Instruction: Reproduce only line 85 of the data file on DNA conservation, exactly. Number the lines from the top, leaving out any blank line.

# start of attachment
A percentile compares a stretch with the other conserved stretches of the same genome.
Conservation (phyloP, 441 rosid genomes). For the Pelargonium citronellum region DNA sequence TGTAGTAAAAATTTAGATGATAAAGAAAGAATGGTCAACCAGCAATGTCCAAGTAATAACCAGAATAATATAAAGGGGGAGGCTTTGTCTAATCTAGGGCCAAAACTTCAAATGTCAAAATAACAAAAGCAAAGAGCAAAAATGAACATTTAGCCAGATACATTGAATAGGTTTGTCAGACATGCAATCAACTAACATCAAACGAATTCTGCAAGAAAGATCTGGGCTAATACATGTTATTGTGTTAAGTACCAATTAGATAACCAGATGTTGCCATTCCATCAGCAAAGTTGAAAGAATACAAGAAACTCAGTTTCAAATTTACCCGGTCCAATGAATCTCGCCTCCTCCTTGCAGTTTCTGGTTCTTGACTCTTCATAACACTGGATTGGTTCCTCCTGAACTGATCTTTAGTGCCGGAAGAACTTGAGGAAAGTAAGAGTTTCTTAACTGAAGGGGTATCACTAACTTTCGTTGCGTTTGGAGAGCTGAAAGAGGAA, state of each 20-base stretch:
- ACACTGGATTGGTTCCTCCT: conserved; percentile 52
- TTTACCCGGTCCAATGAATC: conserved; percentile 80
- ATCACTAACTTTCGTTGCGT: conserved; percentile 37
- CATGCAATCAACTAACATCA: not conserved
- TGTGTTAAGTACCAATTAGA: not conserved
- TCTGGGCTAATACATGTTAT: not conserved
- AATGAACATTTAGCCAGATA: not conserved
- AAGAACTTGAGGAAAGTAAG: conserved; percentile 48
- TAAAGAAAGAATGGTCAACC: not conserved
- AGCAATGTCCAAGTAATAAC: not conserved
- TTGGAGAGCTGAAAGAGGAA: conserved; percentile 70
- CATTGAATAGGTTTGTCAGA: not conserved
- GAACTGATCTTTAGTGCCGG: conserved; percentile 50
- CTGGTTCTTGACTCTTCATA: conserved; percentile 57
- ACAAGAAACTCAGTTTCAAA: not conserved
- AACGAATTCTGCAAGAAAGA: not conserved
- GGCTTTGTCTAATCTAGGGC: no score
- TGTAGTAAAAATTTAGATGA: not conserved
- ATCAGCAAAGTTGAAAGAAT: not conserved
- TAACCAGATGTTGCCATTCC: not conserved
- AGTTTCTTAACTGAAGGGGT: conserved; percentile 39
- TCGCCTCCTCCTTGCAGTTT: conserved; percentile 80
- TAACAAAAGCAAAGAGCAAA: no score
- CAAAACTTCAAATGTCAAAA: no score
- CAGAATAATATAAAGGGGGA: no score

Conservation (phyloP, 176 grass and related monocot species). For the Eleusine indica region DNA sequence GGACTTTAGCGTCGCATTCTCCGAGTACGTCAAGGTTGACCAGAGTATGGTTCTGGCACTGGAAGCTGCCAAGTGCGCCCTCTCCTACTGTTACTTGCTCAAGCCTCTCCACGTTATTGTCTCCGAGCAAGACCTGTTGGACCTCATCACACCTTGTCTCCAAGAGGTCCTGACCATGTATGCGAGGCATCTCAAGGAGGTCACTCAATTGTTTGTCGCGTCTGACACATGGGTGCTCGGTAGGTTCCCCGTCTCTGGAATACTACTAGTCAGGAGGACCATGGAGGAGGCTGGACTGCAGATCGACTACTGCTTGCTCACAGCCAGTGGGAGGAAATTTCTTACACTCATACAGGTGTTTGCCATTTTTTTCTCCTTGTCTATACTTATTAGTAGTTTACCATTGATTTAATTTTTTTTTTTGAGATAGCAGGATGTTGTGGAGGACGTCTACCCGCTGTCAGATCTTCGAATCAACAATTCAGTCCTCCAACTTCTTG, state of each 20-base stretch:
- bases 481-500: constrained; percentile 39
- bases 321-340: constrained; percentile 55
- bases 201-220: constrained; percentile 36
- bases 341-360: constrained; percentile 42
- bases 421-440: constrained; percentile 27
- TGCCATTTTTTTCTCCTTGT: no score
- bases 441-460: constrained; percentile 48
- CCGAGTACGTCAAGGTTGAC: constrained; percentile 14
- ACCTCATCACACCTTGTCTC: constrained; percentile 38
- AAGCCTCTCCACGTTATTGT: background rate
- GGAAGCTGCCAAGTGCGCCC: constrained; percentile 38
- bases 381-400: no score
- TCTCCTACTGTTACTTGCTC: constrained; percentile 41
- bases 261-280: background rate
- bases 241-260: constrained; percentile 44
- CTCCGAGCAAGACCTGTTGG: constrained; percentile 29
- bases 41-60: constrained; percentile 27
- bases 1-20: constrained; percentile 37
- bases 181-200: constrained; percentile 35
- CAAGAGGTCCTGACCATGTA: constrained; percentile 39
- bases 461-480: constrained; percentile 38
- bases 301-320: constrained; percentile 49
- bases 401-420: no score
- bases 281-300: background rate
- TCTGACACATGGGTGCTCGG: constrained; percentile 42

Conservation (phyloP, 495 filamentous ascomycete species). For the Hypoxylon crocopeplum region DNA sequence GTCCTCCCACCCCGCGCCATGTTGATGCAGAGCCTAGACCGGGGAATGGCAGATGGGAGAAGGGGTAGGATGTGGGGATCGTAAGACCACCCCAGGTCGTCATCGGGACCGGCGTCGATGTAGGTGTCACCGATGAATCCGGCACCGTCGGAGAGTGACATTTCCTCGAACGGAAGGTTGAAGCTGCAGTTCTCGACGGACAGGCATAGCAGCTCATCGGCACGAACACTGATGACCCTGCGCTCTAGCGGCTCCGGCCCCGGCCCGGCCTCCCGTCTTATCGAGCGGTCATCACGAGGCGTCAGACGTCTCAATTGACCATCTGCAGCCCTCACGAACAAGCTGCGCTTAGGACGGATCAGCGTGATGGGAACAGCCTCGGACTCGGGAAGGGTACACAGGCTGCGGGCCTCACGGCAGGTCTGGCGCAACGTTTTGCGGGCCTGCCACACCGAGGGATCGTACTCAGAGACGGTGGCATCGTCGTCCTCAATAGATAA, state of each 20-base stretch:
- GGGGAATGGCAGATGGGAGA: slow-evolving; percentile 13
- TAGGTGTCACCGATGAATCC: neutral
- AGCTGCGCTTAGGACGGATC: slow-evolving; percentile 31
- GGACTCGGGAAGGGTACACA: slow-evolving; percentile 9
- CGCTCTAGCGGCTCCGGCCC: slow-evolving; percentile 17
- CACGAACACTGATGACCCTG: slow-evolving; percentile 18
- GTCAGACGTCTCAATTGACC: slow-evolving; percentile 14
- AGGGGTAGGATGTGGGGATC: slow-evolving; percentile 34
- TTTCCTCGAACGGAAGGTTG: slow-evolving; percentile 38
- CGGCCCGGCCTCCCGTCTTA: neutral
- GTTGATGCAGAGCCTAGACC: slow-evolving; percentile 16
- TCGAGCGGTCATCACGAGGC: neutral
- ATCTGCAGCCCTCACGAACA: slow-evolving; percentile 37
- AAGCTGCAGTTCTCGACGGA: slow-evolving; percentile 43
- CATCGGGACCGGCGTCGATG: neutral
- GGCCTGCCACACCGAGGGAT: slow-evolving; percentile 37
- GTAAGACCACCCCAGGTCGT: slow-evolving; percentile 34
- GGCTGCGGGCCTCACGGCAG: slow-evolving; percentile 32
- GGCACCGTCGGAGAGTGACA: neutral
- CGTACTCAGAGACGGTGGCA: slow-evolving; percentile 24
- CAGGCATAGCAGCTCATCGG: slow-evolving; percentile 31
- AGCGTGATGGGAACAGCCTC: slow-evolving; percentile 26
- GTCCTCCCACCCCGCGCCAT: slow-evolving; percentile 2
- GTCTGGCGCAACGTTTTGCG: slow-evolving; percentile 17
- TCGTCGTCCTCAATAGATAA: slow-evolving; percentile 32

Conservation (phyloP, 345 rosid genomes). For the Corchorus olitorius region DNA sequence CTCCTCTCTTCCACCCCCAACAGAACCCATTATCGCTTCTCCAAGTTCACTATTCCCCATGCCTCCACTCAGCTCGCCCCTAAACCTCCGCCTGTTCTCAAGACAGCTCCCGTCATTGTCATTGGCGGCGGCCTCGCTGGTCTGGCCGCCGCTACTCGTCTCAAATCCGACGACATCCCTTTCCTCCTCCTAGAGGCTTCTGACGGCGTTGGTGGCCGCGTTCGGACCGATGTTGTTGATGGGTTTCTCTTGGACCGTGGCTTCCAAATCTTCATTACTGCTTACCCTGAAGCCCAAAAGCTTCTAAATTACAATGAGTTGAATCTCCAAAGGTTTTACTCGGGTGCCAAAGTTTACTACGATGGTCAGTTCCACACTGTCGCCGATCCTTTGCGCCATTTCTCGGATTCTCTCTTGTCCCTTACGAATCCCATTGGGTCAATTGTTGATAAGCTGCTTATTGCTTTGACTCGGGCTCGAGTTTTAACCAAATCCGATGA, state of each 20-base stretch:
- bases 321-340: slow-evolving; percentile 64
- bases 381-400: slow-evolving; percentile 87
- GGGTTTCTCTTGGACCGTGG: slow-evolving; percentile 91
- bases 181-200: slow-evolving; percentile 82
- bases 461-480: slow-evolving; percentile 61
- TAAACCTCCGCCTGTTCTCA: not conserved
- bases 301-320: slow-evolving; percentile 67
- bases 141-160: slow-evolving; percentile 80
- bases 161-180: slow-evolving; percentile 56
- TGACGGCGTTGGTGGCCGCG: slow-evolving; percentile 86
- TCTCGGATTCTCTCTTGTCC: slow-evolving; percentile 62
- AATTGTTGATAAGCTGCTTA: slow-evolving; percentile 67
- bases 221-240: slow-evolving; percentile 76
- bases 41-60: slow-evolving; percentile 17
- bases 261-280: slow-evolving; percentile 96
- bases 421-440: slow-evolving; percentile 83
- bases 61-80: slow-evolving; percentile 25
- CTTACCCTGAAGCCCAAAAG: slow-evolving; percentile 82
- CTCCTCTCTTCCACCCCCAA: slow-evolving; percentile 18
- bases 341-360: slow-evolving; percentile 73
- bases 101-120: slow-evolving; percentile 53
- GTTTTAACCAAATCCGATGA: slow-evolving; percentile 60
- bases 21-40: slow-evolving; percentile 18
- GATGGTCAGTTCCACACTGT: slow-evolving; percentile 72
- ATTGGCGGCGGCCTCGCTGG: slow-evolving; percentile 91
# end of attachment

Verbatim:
- bases 461-480: slow-evolving; percentile 61